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Monoprice Select Mini Thumbwheel Leveling System

by ahutton1972 Feb 6, 2018
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Why i cant use M3 bolts?
M2s are very difficult to find.
I printed all parts but buying M2 is quite hard for me...

M2 screws and nuts are used so that the stock platform (black part, not the bed) under the bed doesn't need to be modified / drilled to make a M3 screw work. The M2 screws will slip right through the M3 holes in the black platform allowing the bed to move up and down freely. If I were to use M3, the screws would catch in the M3 threaded holes in the platform and would prevent the leveling from working. I agree that the M2 screws and nuts are a pain. But the goal of this mod was to be able to use thumb wheels without any modification to the stock system. This way someone could, if they wanted, revert back to the stock configuration. I'm sorry the M2 screws and nuts are difficult to come by in your region. I am currently working on a different leveling system that uses M3 or M4 screws and nuts. It is not ready for publishing though.

Any chance you could upload the source files? STEP? Looking to remix this design for M3 hardware

I'm printing this out right now. Just to note, there is technically no need to change the bed size if you rotate the part, they fit diagonally on the bed without any settings changes :)

I like the idea of this quite a bit. I have not installed it yet, but I still have one suggestion. On the new piece for the rear with wire management, make that hole open topped so it can be installed, or the bed removed, without having to unsolder the bed wiring.

That's a good suggestion. In the past If I've needed to remove the bed, I would disconnect the wires from the main board and slip them through the hole. It is however a pain. So I'll look into the open top or possibly a screw down top that you can easily remove.

Maybe incorporate how the top of the management that is done here? https://www.thingiverse.com/thing:2710870 I currently have the middle one installed and works quite well.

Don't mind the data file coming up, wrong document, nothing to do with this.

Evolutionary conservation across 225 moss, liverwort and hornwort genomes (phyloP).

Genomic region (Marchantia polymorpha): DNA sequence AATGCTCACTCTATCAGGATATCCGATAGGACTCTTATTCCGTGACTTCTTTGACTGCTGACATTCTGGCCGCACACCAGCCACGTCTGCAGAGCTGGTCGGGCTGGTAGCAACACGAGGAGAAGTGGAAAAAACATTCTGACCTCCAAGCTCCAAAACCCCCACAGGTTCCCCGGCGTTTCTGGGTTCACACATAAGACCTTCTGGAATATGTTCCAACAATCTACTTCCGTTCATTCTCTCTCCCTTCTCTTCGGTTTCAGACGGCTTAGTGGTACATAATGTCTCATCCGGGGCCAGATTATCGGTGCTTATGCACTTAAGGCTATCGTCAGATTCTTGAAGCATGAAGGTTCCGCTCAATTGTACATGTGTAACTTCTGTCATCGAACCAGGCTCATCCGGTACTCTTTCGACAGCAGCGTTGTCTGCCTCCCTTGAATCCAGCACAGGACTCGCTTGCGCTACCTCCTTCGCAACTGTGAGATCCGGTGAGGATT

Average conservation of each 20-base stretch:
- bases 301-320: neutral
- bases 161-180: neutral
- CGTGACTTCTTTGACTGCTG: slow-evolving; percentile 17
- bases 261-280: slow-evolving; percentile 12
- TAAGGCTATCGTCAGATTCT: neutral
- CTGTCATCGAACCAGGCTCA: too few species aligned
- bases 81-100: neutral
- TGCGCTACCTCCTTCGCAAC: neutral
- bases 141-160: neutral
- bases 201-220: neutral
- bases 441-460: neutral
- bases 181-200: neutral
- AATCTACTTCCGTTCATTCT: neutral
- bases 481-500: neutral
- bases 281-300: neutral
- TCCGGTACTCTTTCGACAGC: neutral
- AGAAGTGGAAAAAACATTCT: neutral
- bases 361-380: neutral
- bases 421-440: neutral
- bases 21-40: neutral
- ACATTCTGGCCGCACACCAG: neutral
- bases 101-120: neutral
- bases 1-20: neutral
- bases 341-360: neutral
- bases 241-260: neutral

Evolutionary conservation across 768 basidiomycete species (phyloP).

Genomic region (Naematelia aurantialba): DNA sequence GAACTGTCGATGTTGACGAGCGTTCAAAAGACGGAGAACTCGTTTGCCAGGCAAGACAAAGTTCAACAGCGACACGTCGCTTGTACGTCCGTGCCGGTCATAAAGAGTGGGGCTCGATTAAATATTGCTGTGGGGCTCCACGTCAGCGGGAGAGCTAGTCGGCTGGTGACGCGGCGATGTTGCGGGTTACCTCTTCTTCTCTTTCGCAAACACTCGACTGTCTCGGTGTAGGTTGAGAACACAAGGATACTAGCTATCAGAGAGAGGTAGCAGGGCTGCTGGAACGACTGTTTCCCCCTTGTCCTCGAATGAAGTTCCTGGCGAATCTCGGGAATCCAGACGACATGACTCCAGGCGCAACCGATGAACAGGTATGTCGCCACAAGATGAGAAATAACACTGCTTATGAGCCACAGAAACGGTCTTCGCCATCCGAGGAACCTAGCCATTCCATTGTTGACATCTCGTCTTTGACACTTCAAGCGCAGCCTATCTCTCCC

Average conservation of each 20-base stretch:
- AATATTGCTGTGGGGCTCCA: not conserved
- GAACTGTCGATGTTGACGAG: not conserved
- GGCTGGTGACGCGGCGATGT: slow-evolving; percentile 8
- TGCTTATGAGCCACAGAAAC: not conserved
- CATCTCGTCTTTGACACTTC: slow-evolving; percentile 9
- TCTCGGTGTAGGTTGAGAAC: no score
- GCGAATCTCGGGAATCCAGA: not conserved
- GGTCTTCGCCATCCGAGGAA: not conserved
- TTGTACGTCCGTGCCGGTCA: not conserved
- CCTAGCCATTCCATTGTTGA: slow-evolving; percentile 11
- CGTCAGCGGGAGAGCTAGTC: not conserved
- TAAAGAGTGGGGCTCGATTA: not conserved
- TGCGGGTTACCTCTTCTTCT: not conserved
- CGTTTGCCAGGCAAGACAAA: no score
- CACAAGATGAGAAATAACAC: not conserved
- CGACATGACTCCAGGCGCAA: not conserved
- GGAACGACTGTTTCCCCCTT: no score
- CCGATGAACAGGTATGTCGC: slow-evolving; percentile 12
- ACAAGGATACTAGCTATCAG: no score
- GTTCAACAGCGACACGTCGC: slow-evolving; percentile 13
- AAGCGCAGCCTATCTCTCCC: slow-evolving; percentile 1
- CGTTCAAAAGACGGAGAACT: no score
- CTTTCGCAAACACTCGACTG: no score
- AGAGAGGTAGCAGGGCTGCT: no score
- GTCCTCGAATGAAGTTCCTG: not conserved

MPSM Wire Brace

How were you able to make this fit on the bed for printing? I have Cura set to 120mm^3, and I can't get it to fit no matter how I rotate or move the braces.

EDIT: I can get it to fit in the same orientation as your picture, but only if I set the bed to 125mm^3, and the skirt still trails off during printing. To get it looking like the one in your picture, I imagine I'd have to have a bigger bed. Or just scale it, but then it surely wouldn't line up with the mounting holes?

Per the instructions (Step 2), I did have to set the bed to 125 x 125 to fit the part. To get it to fit don't use a skirt or brim. Scaling is not going to work for the reasons you describe. Let me know if you still have problems.

I had been thinking about doing something like this, but I had a far simpler idea. Tell me if you considered it or tried it first and ruled it out as unworkable. I would keep the original adjustment hardware and glue/weld the thumbscrew so it is midway between the two plates halfway down the screw. Then put in two springs--one above and one below the thumbscrew. Now, when you turned the wheel, it would turn the screw (just like using the allen wrench) to raise and lower the bed. See file attached.

Why not just make the wheel just under the heat bed (print in ABS for heat resistance) Super glue it to the screw (making sure you're not gluing the screw to the bed. Even if the thumb wheel fails, just unscrew with the allen and reglue the wheel.

I ended up taking an entirely different approach using aluminum. Basically, I extended the heated bed along the Y axis by adding two aluminum rails and moved the adjustment screws to the the edges of the lower bed. Here's a Fusion 360 pix. http://a360.co/2C4CL3q .

I think that would work. I hadn't thought of that setup in particular. The only thing that "might" concern me is the lateral stability of the bed with the longer screws but it may not be an issue. Obviously the bed would be raised higher so you would still need a spacer on the z-axis. I had thought about using a two spring setup to regain the play in the bed if the nozzle were to hit it. But for my first go, I decided to go with the simpler approach used by a lot of other printers.

I used 20% infill when printed. You could experiment with other percentages as there is no real stress on these parts.

Couldnt you have 4 different corners to print out instead of having it extend across?

It's possible, but for stability purposes I extended the brackets. I will see if I can work on option like this with better stability.